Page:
There are no “Usage” comments at the top of the file, but there are some “Summary” comments. So we’ll start there.

“Summary” comments

# Summary: Show the current Ruby version and its origin
# Shows the currently selected Ruby version and how it was
# selected. To obtain only the version string, use `rbenv
# version-name'.

According to the comments, the expected output of the command is a version number plus an “origin”.

I try the command in my terminal, and get the following:

bash-3.2$ rbenv version

2.7.5 (set by /Users/myusername/.rbenv/version)

2.7.5 is my Ruby version number, and /Users/myusername/.rbenv/version is the origin.

Now let’s move on to the test file.


“Installing” a test Ruby version

Our first block of code is:

create_version() {
  mkdir -p "${RBENV_ROOT}/versions/$1"

This is a helper function to “install” a fake Ruby version inside RBENV’s versions/ directory. If RBENV sees a sub-directory inside versions/, it will assume it represents a specific version of Ruby that the user has installed.

The above function simply creates a sub-directory inside the RBENV_ROOT/versions directory, whose name corresponds to the function’s first argument. The -p flag makes any parent directories which don’t already exist.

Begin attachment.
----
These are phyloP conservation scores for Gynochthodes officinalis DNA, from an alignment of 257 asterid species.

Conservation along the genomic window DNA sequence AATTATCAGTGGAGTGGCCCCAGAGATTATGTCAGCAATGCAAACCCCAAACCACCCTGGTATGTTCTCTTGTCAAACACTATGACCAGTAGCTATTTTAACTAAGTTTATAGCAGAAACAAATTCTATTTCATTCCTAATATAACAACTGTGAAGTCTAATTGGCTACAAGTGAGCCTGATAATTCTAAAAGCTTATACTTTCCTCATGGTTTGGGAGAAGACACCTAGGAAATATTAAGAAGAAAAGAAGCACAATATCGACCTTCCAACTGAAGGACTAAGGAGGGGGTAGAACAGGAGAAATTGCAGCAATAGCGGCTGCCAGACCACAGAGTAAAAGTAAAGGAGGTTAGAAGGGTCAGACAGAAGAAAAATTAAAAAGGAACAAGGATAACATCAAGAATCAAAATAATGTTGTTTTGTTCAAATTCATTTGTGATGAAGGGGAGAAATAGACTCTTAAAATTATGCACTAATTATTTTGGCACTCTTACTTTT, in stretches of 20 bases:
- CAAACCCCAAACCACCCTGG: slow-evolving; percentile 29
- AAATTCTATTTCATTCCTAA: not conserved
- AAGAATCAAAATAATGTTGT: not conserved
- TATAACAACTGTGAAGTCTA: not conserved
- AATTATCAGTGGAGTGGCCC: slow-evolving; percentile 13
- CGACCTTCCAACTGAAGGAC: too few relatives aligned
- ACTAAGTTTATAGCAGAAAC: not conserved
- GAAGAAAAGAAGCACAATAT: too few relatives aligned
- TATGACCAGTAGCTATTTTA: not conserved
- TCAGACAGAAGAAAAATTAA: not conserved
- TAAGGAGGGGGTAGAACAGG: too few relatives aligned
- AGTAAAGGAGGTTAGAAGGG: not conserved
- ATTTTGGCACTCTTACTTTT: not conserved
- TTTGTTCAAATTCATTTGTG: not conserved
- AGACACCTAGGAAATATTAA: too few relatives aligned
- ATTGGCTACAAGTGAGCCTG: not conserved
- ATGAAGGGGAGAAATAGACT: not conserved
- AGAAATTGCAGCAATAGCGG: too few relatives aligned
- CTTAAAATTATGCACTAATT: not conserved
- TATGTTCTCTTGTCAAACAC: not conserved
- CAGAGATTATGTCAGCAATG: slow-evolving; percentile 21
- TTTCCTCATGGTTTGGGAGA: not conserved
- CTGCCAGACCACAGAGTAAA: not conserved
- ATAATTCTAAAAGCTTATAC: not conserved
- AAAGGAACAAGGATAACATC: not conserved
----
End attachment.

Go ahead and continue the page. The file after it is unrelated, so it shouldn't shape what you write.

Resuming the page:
The setup callback

Next code block:

setup() {
  mkdir -p "$RBENV_TEST_DIR"

Another helper function, this time to create and navigte into the expected test directory.

When no RBENV Rubies are installed

Next block of code (and first test):

@test "no version selected" {
  assert [ ! -d "${RBENV_ROOT}/versions" ]
  run rbenv-version
  assert_success "system"

As a sanity check, we first assert that the $RBENV_ROOT/versions directory doesn’t exist. Then we run the command, and assert that the command falls back to printing system, signifying that the Ruby installation being used is the default one from the user’s machine.

When the origin is the RBENV_VERSION environment variable

Next test:

@test "set by RBENV_VERSION" {
  create_version "1.9.3"
  RBENV_VERSION=1.9.3 run rbenv-version
  assert_success "1.9.3 (set by RBENV_VERSION environment variable)"

This test creates a Ruby version in RBENV’s directory. It then runs the command with the RBENV_VERSION env var set to this version number, and asserts that:

  • the correct version number is output, and
  • RBENV_VERSION is the source of the version info.

When the origin is a .ruby-version file

Next test:

@test "set by local file" {
  create_version "1.9.3"
  cat > ".ruby-version" <<<"1.9.3"
  run rbenv-version
  assert_success "1.9.3 (set by ${PWD}/.ruby-version)"

Here we not only create a Ruby version directory, but we also add a .ruby-version file and set its contents to be the stringified Ruby version whose folder we just created. We then run the command, and assert that:

  • it succeeded, and that
  • the printed output includes the correct Ruby version and the correct source (the .ruby-version file we just created).

The line:

cat > ".ruby-version" <<<"1.9.3"

…says: “Read from STDIN and print what you receive to the file .ruby-version. At the same time, send the string “1.9.3” to STDIN.” The line <<<"1.9.3" is called a herestring, and is a way of sending text to stdin.